Grace Lavery

Research Expertise and Interest

critical theory, gender and sexuality studies, Pacific, 19th century British literature, cultural studies

Research Description

My first book, Quaint, Exquisite: Victorian Aesthetics and the Idea of Japan, is forthcoming in 2019 from Princeton University Press. Quaint, Exquisite examines the ramifications for British aesthetic theory of the increased visibility of a non-European, but palpably modern, empire, in the wake of the opening of Japan. I argue that the idea of Japan catalyzed, diffused, and finally foreclosed a new investment in art for art’s sake, among both British aesthetes and Japanese ambassadors of culture working in Victorian institutions and genres. I also argue that the distinctive aesthetic and historical formulation of the idea of Japan – as both exquisite and quaint – continues to condition aesthetic discourse as such, long after its inception in the context of late Victorian inter-imperial rivalry.

My current book project, "Getting Better: Realism, Repetition, and the Rhetoric of Technique," explores the relationship between classic literary realism, especially in the work of George Eliot, and another modern genre: texts which offered practical instructions about apparently ineffable phenomena. Where Romantics had treated literary achievement as attained only by inspiration, Victorian realists insisted that it can – and must – be acquired through methodical labor, on the part of both writers and readers. “Getting Better” traces such rhetorics of technique through a range of realist and post-realist texts, revealing hitherto unexplored connections between Eliot’s fiction and various other discourses of asymptotic self-improvement, including: recovery narrative (“Janet’s Repentance” and Alcoholics Anonymous); psychoanalytic technique (Adam Bede and Freud’s Essays on Technique); the technique of brainwashing (Eliot’s ecclesiastical writings and work by and about cults); and sex tips (RomolaMiddlemarch, and Marie Stopes). In light of these questions, I also reconsider the controversial question of Eliot’s transgender identification, exploring the techniques associated with gendered literary styles, the gendered question of reference throughout Eliot’s fiction but especially in Middlemarch, and the discourse of transgender identity known, in our present moment, as “realness.” Deriving its method from narrative theory, queer theory, and the late work of Michel Foucault on “technologies of the self,” “Getting Better” offers a new account of the rhetoric of technique in Eliot’s work, and a new history of realism’s sedimentation into post-Bildung and secular narratives of growth.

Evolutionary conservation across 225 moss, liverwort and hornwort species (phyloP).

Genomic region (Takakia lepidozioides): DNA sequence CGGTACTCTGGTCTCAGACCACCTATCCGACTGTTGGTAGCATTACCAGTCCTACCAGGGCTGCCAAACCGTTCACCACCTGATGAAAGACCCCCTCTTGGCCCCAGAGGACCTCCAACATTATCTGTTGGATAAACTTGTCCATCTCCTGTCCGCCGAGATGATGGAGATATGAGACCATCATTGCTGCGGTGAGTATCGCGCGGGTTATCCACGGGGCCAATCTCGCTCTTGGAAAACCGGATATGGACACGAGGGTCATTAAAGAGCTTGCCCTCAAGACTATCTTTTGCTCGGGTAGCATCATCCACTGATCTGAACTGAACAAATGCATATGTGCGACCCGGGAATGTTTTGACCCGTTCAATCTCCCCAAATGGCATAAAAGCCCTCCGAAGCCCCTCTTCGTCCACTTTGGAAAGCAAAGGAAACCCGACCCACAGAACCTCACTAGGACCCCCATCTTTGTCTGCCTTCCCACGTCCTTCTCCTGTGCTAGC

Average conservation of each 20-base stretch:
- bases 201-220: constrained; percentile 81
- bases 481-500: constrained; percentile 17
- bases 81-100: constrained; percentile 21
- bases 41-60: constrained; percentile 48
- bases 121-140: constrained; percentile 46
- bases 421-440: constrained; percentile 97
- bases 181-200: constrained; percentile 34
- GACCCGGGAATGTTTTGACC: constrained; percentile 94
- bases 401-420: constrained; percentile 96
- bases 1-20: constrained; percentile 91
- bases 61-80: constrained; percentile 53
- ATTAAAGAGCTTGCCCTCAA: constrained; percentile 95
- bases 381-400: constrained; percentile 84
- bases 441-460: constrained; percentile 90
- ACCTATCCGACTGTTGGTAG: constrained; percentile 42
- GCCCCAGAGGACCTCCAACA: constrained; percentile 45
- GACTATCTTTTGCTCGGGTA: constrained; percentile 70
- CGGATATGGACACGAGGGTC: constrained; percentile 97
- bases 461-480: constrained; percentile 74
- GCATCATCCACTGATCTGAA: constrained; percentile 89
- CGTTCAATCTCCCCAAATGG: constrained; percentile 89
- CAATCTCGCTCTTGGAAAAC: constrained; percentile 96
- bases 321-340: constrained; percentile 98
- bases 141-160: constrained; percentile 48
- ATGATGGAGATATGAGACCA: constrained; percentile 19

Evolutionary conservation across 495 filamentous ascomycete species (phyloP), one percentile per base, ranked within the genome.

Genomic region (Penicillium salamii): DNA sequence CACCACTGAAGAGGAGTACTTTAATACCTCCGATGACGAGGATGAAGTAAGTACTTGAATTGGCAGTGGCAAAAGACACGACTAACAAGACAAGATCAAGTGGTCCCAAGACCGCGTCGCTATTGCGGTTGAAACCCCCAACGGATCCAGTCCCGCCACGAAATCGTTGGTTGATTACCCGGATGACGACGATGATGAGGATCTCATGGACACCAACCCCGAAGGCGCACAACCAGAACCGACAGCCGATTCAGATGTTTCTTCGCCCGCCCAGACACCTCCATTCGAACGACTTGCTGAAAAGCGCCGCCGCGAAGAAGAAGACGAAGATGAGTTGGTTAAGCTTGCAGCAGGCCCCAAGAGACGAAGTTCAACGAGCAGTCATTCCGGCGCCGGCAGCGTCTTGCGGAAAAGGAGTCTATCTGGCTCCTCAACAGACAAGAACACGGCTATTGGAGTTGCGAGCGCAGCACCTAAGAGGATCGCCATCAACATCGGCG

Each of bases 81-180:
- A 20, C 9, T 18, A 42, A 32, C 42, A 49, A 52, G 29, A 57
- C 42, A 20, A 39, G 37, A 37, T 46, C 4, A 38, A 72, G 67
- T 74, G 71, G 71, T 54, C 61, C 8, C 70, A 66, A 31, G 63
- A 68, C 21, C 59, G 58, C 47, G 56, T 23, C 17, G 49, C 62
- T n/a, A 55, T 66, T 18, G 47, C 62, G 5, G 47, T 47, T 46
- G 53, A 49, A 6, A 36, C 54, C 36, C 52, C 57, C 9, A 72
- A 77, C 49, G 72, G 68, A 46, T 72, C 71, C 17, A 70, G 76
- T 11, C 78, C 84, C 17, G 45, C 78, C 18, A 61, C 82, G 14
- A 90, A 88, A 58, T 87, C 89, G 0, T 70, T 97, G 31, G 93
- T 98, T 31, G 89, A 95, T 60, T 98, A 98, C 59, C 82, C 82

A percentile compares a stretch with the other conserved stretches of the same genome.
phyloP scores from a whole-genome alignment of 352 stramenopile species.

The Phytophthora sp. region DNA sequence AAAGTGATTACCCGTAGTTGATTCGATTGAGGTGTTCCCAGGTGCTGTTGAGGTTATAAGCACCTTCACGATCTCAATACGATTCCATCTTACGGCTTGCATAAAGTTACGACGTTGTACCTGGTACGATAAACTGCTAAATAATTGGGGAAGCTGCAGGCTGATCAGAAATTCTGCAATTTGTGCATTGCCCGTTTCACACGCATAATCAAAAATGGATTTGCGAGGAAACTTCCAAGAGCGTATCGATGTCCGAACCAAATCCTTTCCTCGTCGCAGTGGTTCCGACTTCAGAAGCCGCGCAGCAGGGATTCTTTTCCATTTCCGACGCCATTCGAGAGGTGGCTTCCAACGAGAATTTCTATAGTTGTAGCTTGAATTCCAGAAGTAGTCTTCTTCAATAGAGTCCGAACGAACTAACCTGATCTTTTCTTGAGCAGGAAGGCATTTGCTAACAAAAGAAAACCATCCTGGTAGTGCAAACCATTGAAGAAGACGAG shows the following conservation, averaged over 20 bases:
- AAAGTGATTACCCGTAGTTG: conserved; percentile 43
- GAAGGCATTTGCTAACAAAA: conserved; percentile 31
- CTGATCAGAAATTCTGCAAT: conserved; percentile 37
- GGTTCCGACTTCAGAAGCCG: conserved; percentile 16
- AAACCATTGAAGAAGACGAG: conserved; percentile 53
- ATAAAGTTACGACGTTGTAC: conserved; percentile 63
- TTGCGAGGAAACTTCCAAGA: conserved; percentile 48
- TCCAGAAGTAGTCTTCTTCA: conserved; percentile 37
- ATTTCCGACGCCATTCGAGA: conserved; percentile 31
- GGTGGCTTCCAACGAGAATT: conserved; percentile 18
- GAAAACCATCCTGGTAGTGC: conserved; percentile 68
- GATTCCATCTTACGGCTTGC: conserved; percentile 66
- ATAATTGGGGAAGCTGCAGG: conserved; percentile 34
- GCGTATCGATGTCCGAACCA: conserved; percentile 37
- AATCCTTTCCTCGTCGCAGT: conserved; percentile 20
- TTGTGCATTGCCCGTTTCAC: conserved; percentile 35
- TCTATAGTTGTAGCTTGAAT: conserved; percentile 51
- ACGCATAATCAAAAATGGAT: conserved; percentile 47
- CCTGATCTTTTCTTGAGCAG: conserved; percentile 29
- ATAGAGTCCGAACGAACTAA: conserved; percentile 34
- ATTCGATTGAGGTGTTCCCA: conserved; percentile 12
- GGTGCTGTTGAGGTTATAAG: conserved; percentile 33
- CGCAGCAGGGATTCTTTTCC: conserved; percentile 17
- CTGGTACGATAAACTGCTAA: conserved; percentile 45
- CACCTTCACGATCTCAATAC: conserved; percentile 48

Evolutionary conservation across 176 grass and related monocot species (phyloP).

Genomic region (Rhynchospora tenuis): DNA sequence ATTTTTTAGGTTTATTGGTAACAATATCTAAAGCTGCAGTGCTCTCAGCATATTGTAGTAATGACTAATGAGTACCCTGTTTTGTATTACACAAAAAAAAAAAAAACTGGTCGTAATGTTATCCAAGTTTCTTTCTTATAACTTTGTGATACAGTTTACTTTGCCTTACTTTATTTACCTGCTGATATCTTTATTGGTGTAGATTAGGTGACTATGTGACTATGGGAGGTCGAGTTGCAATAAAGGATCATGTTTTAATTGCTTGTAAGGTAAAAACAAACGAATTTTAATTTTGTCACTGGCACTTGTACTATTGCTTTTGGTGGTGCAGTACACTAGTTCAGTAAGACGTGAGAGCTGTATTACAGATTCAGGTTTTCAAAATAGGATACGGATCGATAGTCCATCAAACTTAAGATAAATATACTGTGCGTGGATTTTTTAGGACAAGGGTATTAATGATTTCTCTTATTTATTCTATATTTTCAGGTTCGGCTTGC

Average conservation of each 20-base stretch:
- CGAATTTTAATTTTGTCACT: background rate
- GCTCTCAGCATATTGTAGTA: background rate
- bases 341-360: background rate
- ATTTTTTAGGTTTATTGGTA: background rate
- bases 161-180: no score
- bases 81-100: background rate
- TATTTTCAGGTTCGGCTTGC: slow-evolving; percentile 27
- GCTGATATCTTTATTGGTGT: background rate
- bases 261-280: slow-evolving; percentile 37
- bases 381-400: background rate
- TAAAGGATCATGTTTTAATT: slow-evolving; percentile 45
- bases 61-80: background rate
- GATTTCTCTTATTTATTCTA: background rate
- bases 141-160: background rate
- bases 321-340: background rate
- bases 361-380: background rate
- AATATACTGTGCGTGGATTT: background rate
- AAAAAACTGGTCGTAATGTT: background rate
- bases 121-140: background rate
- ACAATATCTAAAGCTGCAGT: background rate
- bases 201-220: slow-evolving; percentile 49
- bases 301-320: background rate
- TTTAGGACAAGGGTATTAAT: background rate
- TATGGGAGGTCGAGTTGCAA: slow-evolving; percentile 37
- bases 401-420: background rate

When people refer to me, they use the pronouns "she," "her," and "hers."

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